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Haditha Ethics - From Iraq to Iran?

The Spokesman, 91


Christopher Andrew and Vasili Mitrokhin, The Mitrokhin Archive II: The KGB and the World, Allen Lane, Penguin Press, 720 pages, ISBN 0713993596 £30


The Mitrokhin Archive began to appear in England at the very end of the last century. It burst into the British newspapers as the source of a host of stories about Melita Norwood, an old lady who stood exposed as the most persistent Soviet Spy in Europe, a great-grandmother who earned the intriguing headline in The Times: ‘The Spy Who Came in from the Co-op’. Mitrokhin was another intrepid spy, for the other side, and it was his revelation which brought fame to that one grandma. Mitrokhin, by contrast, smuggled numerous documents from the KGB’s archives to his summer dacha, and thence to the West, when he took flight.


Now the second volume considers KGB successes in India, Pakistan, Afghanistan, the Far East, Africa, Latin and Central America and the Middle East. According to Mitrokhin’s dossier, 10.6 million rupees were spent in the single year 1975 alone, in order to assist the Indian Prime Minister, Indira Ghandi.  Further considerable sums were expended in manufacturing evidence of CIA and Pakistani intelligence machinations in the growth of Sikh separatism.


Mitrokhin claims that the Russians spent $400,000 on subsidising the Communists in Chile as well as making a donation of $50,000 to Allende. But, surprise, surprise: the CIA spent $425,000 trying to undermine Allende. ‘Their dollars were targeted far less effectively than the KGB’s roubles’, claims Mitrokhin, which is apparently why Allende was killed and we got a prolonged period of terror at the hands of the victorious murderer, Pinochet.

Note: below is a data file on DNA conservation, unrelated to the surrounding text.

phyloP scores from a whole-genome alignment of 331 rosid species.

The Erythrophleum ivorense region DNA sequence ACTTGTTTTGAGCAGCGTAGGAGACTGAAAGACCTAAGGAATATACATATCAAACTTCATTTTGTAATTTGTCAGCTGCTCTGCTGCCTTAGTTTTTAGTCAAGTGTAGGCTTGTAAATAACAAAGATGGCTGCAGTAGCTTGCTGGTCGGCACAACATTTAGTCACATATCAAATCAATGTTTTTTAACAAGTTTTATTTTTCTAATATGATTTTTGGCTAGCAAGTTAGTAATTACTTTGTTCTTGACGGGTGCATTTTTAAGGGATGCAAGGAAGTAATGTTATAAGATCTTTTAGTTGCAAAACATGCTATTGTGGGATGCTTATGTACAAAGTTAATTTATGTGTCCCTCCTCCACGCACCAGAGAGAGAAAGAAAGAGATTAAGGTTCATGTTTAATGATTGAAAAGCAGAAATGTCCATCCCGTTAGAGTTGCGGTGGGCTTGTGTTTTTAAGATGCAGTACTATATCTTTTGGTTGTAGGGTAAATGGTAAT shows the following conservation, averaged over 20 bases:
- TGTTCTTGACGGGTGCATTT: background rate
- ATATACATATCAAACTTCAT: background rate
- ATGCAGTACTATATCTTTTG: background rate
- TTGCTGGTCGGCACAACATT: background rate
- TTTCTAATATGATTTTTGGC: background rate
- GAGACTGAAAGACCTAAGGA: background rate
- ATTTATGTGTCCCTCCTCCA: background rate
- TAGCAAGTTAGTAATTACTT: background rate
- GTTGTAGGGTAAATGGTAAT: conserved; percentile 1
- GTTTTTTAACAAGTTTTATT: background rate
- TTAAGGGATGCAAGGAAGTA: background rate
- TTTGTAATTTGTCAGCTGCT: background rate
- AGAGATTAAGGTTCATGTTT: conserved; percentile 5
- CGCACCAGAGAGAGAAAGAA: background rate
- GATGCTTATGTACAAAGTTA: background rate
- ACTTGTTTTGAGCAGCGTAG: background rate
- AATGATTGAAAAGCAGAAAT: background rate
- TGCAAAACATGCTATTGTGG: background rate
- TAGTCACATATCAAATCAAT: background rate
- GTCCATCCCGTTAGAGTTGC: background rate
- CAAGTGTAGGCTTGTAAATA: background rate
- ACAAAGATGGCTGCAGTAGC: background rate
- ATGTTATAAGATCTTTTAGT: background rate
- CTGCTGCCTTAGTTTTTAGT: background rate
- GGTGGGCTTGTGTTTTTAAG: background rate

The KGB appears to have been in similar difficulties to those encountered by Western intelligence agencies, in making sense of events in Iraq, and deciding whether it wanted to bring an end to Saddam’s rule in Baghdad or not. Support for the Iraqi Communist Party was therefore somewhat sporadic. According to Mitrokhin, it was the persistent advocacy of four members of the Politburo which persuaded Brezhnev to authorise Russian military intervention in Afghanistan.   The KGB was then let loose, to get rid of the Afghan leader Amin, using all the wiles of which James Bond was an intimate familiar. Mitrokhin also records the adventures of the KGB in Cuba and in Southern Africa.


What emerges from all of this derring-do, and all this lavish expenditure, is a mixed result, but by no means a triumph for the spooks. Of course, the spooks will have got their wages, and, as in other countries, will very seldom come unstuck when their schemes misfire. But is it not the same the whole world over? Clandestine events bring clandestine happiness to a legion of happy conmen, without often changing political outcomes one iota.


Andrew James















Independent News Collective


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